Problems of Frafra potato production in Ghana

  • JP Tetteh School of Agriculture, University of Cape Coast, Cape Coast, Ghana
  • JI Guo School of Agriculture, University of Cape Coast, Cape Coast, Ghana


A survey of the production of Frafra potato (Solenostemum rotundifolius Poir) in Ghana was conducted to collect baseline data on the crop and to identify constraints to production. In all, 100 farmers who were randomly selected from 16 villages and towns in five districts in the Upper East Region and Upper West Region were interviewed between August and November 1991. Results indicated that Frafra potato is an important crop in the districts of Builsa, Kassena-Nankani, Frafra, Lawra-Nandom, Jirapa-Lambussie, Nandawli, and Wa. It is usually cultivated as a monocrop but may sometimes be intercropped with yam, okro, maize, rice, sorghum, cowpea and bambara groundnut. It is usually grown on mounds and sometimes on ridges but not on the flat. Tubers are mostly used for propagation but softwood stem cuttings can also be used. Farm sizes range between 0.05 and 1.2 h. A wild type referred to as "Tug-piece", meaning shrub potato, has been identified by farmers. Constraints to production, in descending order of importance, include rapid tuber deterioration in storage, lack of adequate planting materials, pests and diseases, and insufficient soil moisture for maturing the crop.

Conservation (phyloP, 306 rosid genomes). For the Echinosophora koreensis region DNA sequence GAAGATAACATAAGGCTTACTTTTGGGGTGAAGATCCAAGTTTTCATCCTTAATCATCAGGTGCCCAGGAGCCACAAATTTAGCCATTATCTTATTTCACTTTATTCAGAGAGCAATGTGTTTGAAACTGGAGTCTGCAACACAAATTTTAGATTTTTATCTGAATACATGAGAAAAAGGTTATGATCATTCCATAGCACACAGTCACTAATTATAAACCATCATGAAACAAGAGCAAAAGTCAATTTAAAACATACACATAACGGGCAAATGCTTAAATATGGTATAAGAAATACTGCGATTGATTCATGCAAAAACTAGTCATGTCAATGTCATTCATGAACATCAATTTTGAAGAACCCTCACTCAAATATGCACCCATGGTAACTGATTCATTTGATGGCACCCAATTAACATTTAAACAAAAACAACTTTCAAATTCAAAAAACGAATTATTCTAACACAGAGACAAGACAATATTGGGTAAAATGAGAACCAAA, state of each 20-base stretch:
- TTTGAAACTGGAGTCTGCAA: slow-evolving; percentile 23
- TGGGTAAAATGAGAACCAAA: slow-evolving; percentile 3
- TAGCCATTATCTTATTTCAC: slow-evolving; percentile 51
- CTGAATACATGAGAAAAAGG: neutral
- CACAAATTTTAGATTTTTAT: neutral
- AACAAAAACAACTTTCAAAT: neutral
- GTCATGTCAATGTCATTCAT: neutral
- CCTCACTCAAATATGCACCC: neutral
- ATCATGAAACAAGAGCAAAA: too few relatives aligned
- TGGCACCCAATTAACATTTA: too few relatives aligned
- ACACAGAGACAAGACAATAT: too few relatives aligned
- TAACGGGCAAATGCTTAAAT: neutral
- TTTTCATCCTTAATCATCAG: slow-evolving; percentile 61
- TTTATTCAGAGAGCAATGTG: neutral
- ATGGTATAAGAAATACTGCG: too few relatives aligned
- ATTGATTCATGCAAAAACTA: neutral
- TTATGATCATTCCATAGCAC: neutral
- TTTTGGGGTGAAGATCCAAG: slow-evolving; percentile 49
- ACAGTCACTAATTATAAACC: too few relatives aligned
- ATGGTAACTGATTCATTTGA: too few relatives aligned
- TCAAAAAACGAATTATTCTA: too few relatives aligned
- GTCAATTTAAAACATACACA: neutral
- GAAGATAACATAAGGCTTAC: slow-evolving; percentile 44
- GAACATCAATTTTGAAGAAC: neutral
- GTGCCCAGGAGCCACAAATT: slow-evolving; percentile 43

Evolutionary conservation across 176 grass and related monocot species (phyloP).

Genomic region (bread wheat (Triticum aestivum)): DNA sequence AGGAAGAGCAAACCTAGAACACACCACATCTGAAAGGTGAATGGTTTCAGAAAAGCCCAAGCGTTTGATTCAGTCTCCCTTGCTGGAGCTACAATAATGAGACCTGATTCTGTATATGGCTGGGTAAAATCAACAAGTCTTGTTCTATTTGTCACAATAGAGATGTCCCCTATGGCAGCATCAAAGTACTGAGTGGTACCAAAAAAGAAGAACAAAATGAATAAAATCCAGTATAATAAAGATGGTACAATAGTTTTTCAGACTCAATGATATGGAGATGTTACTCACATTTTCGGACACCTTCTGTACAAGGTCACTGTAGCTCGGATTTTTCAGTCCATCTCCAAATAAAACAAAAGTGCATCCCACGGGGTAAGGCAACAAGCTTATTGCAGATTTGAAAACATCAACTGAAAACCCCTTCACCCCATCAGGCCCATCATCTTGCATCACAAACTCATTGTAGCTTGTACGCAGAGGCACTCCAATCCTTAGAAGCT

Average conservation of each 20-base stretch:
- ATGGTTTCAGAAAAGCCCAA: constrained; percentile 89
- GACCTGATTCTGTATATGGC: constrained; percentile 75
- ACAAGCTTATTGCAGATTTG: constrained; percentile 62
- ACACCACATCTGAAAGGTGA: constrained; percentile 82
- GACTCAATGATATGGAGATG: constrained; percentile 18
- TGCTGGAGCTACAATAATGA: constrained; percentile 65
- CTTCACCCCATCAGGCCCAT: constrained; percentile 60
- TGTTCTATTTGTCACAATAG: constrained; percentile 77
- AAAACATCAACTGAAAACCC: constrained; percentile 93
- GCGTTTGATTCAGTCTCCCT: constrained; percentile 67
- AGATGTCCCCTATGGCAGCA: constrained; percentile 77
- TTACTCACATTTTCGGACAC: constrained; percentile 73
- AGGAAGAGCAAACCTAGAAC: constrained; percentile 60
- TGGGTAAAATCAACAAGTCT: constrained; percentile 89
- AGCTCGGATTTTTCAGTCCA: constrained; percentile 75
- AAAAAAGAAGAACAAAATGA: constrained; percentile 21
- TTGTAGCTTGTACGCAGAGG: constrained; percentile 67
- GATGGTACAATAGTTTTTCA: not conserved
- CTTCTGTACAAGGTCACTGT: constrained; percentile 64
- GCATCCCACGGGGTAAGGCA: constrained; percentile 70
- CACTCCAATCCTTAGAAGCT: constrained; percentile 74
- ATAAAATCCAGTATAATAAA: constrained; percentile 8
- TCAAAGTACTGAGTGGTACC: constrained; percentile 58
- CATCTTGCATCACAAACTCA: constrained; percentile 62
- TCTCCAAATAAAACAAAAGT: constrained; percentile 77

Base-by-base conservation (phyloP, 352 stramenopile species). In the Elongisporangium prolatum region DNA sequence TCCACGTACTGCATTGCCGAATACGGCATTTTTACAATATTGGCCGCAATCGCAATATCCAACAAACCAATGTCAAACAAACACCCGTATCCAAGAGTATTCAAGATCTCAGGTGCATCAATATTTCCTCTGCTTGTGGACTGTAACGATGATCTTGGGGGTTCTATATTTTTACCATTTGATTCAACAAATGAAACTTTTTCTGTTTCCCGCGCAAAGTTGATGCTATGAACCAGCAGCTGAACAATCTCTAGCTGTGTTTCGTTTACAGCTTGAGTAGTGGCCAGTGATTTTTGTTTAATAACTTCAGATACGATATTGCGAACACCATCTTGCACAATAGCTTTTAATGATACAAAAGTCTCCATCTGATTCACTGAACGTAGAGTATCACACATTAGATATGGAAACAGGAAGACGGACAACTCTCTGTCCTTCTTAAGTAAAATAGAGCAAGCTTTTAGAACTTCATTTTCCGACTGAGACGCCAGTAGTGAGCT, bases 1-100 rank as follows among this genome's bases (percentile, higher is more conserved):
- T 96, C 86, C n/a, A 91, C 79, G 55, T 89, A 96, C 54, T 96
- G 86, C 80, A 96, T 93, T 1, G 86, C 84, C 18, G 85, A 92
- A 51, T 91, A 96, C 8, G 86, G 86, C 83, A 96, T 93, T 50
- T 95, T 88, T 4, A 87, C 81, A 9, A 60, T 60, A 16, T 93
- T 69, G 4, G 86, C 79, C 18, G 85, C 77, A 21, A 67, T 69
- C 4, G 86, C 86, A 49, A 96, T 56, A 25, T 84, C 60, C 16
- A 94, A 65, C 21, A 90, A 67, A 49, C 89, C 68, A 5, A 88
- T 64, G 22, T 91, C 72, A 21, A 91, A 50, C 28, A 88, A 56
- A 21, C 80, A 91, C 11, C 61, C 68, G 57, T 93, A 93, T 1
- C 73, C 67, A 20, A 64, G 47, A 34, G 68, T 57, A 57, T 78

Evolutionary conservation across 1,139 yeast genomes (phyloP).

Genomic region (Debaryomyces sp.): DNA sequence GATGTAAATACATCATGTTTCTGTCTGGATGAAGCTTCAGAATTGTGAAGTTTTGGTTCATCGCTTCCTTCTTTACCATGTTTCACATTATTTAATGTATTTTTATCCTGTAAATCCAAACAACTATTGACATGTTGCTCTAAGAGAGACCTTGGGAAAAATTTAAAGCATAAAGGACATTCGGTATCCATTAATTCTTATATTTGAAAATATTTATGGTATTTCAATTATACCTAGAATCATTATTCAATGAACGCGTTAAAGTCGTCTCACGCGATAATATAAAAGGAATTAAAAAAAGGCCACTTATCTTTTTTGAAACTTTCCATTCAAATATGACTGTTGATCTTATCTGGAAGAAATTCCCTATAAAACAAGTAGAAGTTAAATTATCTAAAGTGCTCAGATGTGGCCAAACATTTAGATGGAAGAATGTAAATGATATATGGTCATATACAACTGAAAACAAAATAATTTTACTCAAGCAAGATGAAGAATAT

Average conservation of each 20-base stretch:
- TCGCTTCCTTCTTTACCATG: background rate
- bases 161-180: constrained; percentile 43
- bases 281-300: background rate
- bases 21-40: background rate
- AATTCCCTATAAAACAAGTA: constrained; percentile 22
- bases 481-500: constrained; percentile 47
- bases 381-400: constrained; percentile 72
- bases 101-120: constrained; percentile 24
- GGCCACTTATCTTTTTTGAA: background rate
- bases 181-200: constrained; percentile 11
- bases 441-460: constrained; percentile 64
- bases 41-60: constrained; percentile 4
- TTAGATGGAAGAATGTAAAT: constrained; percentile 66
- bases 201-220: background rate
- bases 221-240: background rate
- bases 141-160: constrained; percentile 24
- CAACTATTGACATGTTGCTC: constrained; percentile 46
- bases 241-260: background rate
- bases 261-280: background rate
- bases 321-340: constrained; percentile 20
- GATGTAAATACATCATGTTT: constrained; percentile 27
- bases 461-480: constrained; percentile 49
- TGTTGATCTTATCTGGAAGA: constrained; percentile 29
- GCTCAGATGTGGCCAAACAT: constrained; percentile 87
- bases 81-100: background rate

Ghana Jnl agric. Sci. Vol.30(2) 1997: 107-113

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eISSN: 0855-0042